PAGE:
Chris Evans brings an earnest dignity and intelligence to the role of Steve Rogers in "Captain America: The First Avenger."
comments powered by Disqus
Let Tony Stark make the wisecracks and Nick Fury give the intimidating commands.
As Steve Rogers, Chris Evans brings an earnest dignity and intelligence to “Captain America: The First Avenger,” the final Marvel Comics set-up for next summer’s all-star blockbuster “The Avengers.” There’s little humor here outside a few moments in which this superhero discovers the full breadth of his powers and the presence of Tommy Lee Jones, who shows up and does that bemused, condescending thing he can do in his sleep.
Director Joe Johnston’s film feels weighty and substantial, even in the dreaded and needless 3-D, and it has a beautiful, sepia-toned, art-deco look about it. The lighting, production design, costumes, even the perfect shade of red lipstick on retro-chic Hayley Atwell all look just right. Plenty of action awaits, but it’s not empty or glossy.
Evans, who previously played a Marvel comic-book hero as the smart-alecky Human Torch in both “Fantastic Four” movies, takes a very different tone here as the World War II fighting hero. Rogers is a scrawny kid from Brooklyn with dreams of military glory who keeps getting rejected each time he tries to sign up for service.
Scientist Abraham Erskine (Stanley Tucci) sees something special in him, though, and enlists him for a daring experiment. Through some high-tech injections, Steve is transformed into a super soldier known as Captain America. Despite his newly buffed physique, the government believes the best use of this human weapon is to send him out on tour selling war bonds.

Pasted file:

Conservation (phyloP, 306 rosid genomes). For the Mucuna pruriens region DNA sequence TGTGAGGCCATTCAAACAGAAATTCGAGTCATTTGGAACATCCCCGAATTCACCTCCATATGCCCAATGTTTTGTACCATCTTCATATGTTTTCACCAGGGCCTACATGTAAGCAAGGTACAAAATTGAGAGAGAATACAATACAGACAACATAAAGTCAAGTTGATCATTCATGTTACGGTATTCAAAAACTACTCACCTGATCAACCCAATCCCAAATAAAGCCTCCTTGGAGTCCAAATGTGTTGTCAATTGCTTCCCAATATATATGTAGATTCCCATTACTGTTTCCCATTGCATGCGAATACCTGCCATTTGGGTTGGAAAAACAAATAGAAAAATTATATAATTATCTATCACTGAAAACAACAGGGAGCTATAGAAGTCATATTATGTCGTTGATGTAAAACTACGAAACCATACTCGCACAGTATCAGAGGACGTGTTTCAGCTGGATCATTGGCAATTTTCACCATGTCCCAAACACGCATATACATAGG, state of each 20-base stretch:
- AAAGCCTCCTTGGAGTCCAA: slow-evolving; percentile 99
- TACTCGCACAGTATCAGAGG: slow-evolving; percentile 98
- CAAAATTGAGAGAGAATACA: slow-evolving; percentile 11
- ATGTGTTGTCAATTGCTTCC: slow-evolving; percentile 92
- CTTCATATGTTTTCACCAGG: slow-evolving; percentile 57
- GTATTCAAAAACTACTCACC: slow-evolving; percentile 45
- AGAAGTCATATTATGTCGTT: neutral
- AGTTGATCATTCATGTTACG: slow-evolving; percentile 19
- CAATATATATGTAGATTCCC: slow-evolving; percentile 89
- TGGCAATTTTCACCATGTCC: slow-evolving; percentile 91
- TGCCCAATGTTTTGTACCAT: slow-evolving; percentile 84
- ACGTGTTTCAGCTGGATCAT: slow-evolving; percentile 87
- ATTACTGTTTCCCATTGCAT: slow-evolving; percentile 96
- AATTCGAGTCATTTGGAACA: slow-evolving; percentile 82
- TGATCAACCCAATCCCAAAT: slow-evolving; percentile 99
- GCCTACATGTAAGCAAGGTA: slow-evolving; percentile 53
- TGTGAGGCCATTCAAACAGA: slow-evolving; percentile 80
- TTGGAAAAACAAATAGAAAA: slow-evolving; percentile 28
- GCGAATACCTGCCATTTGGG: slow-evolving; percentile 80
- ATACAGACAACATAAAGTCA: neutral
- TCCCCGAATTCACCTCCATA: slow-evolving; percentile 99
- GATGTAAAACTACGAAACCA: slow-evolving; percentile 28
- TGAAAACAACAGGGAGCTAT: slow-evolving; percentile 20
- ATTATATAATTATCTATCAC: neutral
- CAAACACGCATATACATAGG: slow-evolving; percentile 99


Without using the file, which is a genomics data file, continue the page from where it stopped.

But Rogers isn’t the only one who’s been juicing: Hugo Weaving plays the former Nazi leader Johann Schmidt, who will reveal himself to be the villainous Red Skull. He’s formed his own splinter group, Hydra, and insists that his minions greet him with a Hitler-style salute. He’s built some formidable weaponry with the help of Toby Jones as his put-upon scientist assistant.
The rest of the abundant supporting cast includes Jones as Col. Chester Phillips, who’s skeptical of the kid’s abilities; Dominic Cooper as the clever and charming inventor Howard Stark; and Atwell as British agent Peggy Carter. Atwell’s gorgeous looks make her a great fit for the part, but her character is better developed than you might imagine; she’s no damsel in distress, waiting for Captain America to save her, but rather a trained fighter who’s very much his equal.
But “Captain America” is far more engaging when it’s about a scrappy underdog overcoming the odds than it is about generic shoot-outs and exploding tanks. It only scratches the surface in trying to examine the perils of premature fame. And in satirizing our country’s tendency to fetishize patriotism, “Captain America” doesn’t have much that’s new to say: We worship and cling to our heroes, whether or not they want or deserve our adulation? Is that it?
Still, such a reserved take on the subject might just be preferable to heavy-handed preaching. And we’re surely in store for an over-the-top spectacle when “The Avengers” hits theaters next year.